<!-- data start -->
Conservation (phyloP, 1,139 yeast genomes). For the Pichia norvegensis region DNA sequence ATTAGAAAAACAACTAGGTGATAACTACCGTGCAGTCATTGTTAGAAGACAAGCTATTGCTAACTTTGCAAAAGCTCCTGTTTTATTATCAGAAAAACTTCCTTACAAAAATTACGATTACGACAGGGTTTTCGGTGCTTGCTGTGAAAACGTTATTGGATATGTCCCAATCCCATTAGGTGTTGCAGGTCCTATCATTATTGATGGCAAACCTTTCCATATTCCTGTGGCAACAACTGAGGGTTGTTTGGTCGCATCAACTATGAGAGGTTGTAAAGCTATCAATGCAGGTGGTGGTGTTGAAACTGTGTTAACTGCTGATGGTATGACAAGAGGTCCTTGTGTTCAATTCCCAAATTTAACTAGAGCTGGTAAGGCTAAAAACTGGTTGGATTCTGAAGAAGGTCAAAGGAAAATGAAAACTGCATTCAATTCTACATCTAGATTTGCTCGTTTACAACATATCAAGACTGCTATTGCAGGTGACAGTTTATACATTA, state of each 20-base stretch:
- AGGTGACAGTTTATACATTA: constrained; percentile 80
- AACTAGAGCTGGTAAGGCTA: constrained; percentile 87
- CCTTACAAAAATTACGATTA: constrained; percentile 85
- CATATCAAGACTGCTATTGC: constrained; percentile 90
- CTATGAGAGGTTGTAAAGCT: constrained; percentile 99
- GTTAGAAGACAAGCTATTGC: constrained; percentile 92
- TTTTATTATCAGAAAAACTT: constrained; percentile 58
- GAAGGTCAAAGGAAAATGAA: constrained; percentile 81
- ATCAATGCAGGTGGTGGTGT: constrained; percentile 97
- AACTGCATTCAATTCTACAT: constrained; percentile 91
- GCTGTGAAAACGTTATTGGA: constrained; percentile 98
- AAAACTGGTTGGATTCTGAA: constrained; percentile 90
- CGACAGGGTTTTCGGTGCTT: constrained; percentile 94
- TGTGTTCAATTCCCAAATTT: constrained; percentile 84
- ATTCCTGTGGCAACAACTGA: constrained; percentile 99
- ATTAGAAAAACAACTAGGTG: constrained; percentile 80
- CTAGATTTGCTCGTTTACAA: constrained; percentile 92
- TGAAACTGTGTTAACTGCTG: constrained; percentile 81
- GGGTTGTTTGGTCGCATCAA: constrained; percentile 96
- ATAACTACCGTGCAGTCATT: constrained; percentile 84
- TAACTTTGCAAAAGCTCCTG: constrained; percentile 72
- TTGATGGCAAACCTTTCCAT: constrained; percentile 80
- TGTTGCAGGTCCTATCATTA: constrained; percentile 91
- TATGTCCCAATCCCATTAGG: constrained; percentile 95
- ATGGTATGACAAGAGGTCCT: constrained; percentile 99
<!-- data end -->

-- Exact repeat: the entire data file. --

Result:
Conservation (phyloP, 1,139 yeast genomes). For the Pichia norvegensis region DNA sequence ATTAGAAAAACAACTAGGTGATAACTACCGTGCAGTCATTGTTAGAAGACAAGCTATTGCTAACTTTGCAAAAGCTCCTGTTTTATTATCAGAAAAACTTCCTTACAAAAATTACGATTACGACAGGGTTTTCGGTGCTTGCTGTGAAAACGTTATTGGATATGTCCCAATCCCATTAGGTGTTGCAGGTCCTATCATTATTGATGGCAAACCTTTCCATATTCCTGTGGCAACAACTGAGGGTTGTTTGGTCGCATCAACTATGAGAGGTTGTAAAGCTATCAATGCAGGTGGTGGTGTTGAAACTGTGTTAACTGCTGATGGTATGACAAGAGGTCCTTGTGTTCAATTCCCAAATTTAACTAGAGCTGGTAAGGCTAAAAACTGGTTGGATTCTGAAGAAGGTCAAAGGAAAATGAAAACTGCATTCAATTCTACATCTAGATTTGCTCGTTTACAACATATCAAGACTGCTATTGCAGGTGACAGTTTATACATTA, state of each 20-base stretch:
- AGGTGACAGTTTATACATTA: constrained; percentile 80
- AACTAGAGCTGGTAAGGCTA: constrained; percentile 87
- CCTTACAAAAATTACGATTA: constrained; percentile 85
- CATATCAAGACTGCTATTGC: constrained; percentile 90
- CTATGAGAGGTTGTAAAGCT: constrained; percentile 99
- GTTAGAAGACAAGCTATTGC: constrained; percentile 92
- TTTTATTATCAGAAAAACTT: constrained; percentile 58
- GAAGGTCAAAGGAAAATGAA: constrained; percentile 81
- ATCAATGCAGGTGGTGGTGT: constrained; percentile 97
- AACTGCATTCAATTCTACAT: constrained; percentile 91
- GCTGTGAAAACGTTATTGGA: constrained; percentile 98
- AAAACTGGTTGGATTCTGAA: constrained; percentile 90
- CGACAGGGTTTTCGGTGCTT: constrained; percentile 94
- TGTGTTCAATTCCCAAATTT: constrained; percentile 84
- ATTCCTGTGGCAACAACTGA: constrained; percentile 99
- ATTAGAAAAACAACTAGGTG: constrained; percentile 80
- CTAGATTTGCTCGTTTACAA: constrained; percentile 92
- TGAAACTGTGTTAACTGCTG: constrained; percentile 81
- GGGTTGTTTGGTCGCATCAA: constrained; percentile 96
- ATAACTACCGTGCAGTCATT: constrained; percentile 84
- TAACTTTGCAAAAGCTCCTG: constrained; percentile 72
- TTGATGGCAAACCTTTCCAT: constrained; percentile 80
- TGTTGCAGGTCCTATCATTA: constrained; percentile 91
- TATGTCCCAATCCCATTAGG: constrained; percentile 95
- ATGGTATGACAAGAGGTCCT: constrained; percentile 99